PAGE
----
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Nigella Lawson: Dishes For Fall, Quick And Tasty

Celebrity chef Nigella Lawson in London.
Celebrity chef Nigella Lawson in London.

The autumn leaves are falling — and food writer Nigella Lawson is ready to share some of her favorite autumn recipes. With ingredients like butternut squash, pears and chestnut puree, many of the flavors are mellow but tart, with an earthy sweetness.

And while many people may be sad to see the end of summer, Lawson isn't one of them, she told Steve Inskeep.

"I welcome the fall with open arms. The idea that it's going to get a bit chillier, and I can be in the kitchen stirring something, seems to me a fantastic state of affairs."

As for the ingredients she recommends for cooking dishes this time of year, Lawson said, "Pumpkin is great, but I think butternut squash is, in a way, easier for the cook."

The problem, she said, is that there are so many types of pumpkins — and many of them are more decorative than flavorful. Squash, on the other hand, are much easier to depend upon.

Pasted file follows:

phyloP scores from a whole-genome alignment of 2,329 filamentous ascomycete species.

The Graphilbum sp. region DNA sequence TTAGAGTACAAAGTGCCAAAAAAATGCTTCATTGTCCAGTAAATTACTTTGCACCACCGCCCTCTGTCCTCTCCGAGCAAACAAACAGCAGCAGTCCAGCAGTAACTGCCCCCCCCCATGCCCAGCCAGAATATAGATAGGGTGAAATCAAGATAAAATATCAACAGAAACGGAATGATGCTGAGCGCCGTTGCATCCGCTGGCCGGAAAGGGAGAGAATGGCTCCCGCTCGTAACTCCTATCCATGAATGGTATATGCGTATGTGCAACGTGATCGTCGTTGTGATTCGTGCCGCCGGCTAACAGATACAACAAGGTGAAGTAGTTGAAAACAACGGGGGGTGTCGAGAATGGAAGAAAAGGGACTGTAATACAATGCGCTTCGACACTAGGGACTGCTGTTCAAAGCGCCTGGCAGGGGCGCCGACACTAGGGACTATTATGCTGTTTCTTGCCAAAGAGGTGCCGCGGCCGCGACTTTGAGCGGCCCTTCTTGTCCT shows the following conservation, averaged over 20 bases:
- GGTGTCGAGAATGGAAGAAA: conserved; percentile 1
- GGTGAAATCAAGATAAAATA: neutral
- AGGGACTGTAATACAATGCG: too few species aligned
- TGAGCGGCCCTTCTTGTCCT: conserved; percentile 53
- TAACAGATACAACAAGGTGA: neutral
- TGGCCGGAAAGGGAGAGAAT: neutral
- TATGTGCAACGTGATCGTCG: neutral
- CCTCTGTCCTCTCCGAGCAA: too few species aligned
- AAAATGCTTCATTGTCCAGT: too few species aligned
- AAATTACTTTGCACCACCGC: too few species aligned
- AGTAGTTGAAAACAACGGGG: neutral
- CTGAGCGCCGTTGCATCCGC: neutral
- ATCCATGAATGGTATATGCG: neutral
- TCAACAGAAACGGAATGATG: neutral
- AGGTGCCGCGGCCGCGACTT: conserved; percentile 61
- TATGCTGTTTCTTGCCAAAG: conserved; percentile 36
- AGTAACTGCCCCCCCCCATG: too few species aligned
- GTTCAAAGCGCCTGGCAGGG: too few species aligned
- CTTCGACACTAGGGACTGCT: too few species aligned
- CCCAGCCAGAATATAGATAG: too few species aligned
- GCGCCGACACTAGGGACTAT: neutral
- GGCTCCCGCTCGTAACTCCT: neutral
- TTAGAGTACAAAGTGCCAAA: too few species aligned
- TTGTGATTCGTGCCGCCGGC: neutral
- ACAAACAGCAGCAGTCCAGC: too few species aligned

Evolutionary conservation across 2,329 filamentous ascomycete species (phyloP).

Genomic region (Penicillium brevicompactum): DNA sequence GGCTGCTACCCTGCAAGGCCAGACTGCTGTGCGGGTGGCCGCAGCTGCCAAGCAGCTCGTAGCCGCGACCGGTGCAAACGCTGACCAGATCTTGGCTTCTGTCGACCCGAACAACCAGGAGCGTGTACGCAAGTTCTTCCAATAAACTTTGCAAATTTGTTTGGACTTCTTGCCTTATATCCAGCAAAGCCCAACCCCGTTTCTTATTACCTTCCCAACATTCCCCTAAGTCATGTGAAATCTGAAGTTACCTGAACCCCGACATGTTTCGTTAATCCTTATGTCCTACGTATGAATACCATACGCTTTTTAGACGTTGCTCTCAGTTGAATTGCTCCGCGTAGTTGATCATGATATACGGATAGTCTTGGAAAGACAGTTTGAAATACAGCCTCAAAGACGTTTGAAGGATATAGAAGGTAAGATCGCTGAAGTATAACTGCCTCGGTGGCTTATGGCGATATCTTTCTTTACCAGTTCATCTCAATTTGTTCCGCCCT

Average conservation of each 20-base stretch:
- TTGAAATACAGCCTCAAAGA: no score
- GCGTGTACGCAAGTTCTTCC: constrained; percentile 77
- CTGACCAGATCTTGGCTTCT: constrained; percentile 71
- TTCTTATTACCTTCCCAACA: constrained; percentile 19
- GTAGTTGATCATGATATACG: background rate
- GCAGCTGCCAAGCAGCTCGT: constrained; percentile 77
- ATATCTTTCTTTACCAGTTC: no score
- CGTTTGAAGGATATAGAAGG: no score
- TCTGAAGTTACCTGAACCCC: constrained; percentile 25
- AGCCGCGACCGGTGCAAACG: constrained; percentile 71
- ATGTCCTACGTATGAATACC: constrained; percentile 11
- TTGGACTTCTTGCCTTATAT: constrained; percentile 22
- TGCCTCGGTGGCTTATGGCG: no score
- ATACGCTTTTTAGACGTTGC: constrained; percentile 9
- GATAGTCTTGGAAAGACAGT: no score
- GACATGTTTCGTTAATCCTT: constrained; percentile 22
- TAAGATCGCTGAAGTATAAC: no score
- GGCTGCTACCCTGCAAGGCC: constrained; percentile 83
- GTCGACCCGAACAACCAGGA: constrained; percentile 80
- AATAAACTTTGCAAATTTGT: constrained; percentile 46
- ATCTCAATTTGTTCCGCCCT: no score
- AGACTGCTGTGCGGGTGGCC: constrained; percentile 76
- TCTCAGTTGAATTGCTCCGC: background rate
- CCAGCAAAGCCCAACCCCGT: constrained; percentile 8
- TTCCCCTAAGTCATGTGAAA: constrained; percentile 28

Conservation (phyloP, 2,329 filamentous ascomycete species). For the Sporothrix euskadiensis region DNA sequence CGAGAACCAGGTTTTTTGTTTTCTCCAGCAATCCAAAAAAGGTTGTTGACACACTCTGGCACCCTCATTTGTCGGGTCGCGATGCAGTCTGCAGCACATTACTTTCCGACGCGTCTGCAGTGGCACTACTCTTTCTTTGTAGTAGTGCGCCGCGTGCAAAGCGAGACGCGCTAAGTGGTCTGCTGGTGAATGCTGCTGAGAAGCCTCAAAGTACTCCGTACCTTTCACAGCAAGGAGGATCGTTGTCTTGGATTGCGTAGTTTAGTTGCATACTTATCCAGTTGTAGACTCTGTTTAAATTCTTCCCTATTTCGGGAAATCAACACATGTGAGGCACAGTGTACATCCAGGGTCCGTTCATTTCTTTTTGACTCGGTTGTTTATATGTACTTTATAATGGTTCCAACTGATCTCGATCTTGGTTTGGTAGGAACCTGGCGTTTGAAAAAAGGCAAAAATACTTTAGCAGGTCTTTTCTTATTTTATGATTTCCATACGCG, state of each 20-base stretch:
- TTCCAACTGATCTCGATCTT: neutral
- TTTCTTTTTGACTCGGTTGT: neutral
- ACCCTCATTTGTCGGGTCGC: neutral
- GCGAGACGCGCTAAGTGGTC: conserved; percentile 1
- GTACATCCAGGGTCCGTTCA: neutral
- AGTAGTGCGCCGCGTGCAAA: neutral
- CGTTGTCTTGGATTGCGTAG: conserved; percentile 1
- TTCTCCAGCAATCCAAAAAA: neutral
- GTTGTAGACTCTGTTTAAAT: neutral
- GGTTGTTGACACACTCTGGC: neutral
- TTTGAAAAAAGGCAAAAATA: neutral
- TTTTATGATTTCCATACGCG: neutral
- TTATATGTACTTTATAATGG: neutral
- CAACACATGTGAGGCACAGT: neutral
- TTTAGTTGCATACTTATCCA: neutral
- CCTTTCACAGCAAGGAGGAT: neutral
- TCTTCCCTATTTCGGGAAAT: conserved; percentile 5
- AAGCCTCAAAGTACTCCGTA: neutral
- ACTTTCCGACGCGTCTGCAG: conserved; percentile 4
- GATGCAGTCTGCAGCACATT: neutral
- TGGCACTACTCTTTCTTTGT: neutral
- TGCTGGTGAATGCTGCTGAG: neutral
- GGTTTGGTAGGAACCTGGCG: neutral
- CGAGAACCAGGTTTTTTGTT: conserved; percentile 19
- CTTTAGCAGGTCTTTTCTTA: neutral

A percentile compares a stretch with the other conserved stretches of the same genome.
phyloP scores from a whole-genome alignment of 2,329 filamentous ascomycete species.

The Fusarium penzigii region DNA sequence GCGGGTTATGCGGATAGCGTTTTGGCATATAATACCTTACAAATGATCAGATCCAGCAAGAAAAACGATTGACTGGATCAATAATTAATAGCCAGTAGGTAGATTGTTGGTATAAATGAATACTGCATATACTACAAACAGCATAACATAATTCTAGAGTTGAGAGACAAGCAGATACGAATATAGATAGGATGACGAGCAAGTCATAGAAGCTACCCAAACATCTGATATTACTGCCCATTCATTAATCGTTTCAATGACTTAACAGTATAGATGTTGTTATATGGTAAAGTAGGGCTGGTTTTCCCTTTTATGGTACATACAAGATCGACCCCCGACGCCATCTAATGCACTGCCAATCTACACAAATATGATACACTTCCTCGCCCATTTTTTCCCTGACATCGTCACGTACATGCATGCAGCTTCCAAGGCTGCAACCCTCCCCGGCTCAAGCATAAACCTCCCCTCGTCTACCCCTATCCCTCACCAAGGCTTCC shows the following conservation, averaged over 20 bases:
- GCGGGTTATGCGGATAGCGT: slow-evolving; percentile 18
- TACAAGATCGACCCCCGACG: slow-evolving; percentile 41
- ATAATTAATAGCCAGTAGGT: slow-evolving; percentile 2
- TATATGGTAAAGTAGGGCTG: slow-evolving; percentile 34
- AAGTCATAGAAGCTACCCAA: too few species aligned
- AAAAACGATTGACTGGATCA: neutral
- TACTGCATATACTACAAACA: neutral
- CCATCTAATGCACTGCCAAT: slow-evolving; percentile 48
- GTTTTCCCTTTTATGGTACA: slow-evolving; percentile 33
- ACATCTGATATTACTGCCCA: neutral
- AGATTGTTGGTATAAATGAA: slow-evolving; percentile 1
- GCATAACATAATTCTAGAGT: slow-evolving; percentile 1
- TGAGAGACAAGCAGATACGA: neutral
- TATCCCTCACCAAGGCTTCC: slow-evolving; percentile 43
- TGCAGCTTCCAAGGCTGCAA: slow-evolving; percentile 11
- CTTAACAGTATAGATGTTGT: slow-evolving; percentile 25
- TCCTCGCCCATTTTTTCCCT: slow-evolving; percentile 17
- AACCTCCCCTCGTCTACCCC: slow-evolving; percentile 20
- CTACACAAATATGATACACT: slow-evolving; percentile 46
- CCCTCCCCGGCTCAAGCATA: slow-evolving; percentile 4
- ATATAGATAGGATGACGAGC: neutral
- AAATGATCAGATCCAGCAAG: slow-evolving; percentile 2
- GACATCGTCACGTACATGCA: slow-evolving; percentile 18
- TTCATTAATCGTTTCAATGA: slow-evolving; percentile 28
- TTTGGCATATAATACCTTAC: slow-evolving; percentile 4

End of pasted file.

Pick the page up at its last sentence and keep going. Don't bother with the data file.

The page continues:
And squash can be easy to work with, too. For instance, Lawson said that she will usually seed them and chop them up — but she leaves the skin on.

"I'm a lazy person, so I'm always looking for ways to eat fabulously well — without too much effort," she said.

Once the roasted butternut squash comes out of the oven, Lawson crumbles blue cheese over the chunks, letting the tangy bits play against the sweet and mellow gourd. And she adds pecans, which are plentiful in the autumn.

The dish can substitute for a meat entree, Lawson said. And if you have some nice salad leaves around, you can allow the squash mixture to cool, and toss it with the mixed leaves.

"It's a great first-course salad," Lawson said. And that versatility is important.

"I think when food tastes good," Lawson said, "you should not try and limit its opportunities to be eaten."

While she always enjoys fresh vegetables, Lawson said she has gotten over her distaste for buying pre-chopped foods.

"If you buy [vegetables] that have been chopped and straight-away frozen," Lawson said, "they are actually still perfectly good for you — and sometimes we need that standby" for when unexpected guests arrive.

"My mother, however, obviously, would be turning in her grave," Lawson said. "But sometimes we have to do things that displease our mothers."

Asked to name a nice dessert to finish off an autumnal meal, Lawson seized on the Mont Blanc. The dish, she said, is what her grandfather would have called "landscape cookery."

Chocolate stands in for the soil; chestnut puree represents the mountain, with cream as the snowy peak.

"And then, as my brother would say, I apply it to my face," Lawson said. "It's so delicious."

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